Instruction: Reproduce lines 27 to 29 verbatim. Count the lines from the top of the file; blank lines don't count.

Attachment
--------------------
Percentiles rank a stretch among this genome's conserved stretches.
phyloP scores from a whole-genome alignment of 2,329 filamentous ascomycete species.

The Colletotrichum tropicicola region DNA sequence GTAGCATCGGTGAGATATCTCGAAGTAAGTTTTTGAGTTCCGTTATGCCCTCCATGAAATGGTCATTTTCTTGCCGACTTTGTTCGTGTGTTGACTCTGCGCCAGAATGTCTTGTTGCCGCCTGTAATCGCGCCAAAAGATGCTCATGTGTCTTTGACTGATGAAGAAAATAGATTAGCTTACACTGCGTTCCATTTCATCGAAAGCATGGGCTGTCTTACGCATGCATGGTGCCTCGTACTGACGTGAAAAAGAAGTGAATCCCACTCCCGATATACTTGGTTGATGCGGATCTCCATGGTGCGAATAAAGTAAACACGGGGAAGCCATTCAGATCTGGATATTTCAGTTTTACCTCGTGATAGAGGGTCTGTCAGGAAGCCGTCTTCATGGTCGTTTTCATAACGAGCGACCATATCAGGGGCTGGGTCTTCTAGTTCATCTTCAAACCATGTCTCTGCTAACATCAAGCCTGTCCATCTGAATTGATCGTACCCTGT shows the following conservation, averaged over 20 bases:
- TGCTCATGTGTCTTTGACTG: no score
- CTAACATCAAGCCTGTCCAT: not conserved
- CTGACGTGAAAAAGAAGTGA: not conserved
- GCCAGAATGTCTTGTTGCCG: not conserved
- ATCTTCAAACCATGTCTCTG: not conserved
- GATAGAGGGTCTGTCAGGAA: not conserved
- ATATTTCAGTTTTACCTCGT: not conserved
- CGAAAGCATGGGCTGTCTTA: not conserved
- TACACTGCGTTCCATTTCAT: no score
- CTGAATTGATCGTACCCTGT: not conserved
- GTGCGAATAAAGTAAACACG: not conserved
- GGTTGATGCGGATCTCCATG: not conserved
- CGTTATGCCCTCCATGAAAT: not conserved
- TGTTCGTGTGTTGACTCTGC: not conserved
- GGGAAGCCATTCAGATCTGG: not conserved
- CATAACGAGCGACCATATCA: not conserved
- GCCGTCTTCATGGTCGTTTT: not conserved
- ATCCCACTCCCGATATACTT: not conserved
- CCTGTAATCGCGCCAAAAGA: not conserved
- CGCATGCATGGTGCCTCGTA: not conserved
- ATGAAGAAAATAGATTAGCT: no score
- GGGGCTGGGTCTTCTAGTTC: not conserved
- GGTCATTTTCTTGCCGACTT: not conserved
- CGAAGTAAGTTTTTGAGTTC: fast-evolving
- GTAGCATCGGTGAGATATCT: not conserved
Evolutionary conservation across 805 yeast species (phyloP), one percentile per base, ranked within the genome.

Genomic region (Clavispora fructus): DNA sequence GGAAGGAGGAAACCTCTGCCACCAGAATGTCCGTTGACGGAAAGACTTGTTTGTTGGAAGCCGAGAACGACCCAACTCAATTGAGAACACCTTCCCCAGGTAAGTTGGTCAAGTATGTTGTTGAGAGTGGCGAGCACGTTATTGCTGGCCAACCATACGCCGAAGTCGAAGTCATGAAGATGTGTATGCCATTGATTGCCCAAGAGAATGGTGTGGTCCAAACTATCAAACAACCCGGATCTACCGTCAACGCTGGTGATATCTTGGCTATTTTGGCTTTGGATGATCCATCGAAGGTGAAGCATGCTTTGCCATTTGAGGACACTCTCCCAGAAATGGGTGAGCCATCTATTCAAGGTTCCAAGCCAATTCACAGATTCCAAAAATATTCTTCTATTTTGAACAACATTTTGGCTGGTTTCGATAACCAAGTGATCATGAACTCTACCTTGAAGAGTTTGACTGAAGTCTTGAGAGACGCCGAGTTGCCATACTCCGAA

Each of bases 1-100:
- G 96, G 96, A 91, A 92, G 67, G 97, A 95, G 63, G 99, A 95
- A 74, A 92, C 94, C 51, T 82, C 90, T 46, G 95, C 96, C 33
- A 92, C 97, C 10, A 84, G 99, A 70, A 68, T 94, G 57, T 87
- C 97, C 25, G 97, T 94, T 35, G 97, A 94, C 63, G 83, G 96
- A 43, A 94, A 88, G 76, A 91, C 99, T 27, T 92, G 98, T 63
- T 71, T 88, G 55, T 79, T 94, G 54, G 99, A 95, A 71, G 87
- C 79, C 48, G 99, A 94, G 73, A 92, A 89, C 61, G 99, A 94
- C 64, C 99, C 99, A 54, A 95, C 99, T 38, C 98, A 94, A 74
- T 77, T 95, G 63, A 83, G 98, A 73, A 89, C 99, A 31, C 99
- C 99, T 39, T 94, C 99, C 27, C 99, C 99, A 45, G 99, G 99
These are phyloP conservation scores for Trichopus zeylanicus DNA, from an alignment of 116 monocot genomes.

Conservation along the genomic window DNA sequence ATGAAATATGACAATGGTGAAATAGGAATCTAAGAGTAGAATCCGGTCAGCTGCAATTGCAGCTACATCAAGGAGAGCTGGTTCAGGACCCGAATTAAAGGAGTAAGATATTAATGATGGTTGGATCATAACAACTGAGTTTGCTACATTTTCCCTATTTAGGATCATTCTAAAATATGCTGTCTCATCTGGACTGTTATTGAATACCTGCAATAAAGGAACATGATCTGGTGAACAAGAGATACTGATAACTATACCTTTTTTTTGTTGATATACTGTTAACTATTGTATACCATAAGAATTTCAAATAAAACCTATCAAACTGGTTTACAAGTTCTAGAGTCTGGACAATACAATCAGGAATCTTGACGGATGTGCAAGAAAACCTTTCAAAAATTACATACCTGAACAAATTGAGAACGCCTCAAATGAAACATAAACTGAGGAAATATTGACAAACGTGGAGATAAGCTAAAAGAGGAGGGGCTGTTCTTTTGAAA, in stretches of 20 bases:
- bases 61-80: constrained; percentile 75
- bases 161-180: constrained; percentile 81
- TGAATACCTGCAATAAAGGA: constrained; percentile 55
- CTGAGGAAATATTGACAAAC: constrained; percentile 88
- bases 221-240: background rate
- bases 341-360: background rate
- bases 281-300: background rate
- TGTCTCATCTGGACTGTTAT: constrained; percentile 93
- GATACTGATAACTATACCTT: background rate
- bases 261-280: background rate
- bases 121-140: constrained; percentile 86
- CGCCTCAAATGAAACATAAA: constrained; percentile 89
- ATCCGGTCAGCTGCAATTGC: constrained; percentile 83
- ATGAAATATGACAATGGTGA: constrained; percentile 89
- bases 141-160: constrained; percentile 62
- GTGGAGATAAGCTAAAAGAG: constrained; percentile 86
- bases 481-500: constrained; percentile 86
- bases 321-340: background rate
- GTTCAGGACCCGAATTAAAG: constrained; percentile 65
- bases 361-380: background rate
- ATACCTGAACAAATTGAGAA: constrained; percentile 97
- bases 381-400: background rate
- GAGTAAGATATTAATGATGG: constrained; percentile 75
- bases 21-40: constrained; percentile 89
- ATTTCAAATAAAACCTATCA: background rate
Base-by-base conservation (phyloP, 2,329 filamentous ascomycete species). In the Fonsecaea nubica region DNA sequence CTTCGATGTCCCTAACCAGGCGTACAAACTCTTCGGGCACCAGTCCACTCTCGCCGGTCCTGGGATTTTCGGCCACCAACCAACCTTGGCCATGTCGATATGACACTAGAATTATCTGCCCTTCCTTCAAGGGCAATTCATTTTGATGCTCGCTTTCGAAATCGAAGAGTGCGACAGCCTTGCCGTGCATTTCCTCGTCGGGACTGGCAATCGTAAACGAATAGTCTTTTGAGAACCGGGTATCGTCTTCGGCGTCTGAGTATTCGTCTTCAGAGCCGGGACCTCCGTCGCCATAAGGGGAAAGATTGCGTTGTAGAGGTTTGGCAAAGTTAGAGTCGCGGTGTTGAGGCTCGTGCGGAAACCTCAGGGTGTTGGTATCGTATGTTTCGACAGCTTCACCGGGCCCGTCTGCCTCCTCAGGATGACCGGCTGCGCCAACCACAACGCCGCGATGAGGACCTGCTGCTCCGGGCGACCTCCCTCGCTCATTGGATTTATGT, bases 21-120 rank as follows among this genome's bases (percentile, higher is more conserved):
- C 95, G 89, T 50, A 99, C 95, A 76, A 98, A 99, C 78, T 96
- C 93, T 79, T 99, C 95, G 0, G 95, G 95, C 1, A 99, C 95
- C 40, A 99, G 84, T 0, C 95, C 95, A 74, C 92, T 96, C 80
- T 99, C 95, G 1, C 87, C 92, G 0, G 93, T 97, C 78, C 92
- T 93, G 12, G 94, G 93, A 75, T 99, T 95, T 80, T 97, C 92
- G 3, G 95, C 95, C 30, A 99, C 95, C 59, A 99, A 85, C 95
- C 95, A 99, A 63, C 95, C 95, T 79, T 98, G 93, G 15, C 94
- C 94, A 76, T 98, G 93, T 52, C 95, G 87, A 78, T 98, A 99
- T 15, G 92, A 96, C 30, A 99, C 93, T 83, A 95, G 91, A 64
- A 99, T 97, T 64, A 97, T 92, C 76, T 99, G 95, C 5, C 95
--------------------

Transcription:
- CGAAGTAAGTTTTTGAGTTC: fast-evolving
- GTAGCATCGGTGAGATATCT: not conserved
Evolutionary conservation across 805 yeast species (phyloP), one percentile per base, ranked within the genome.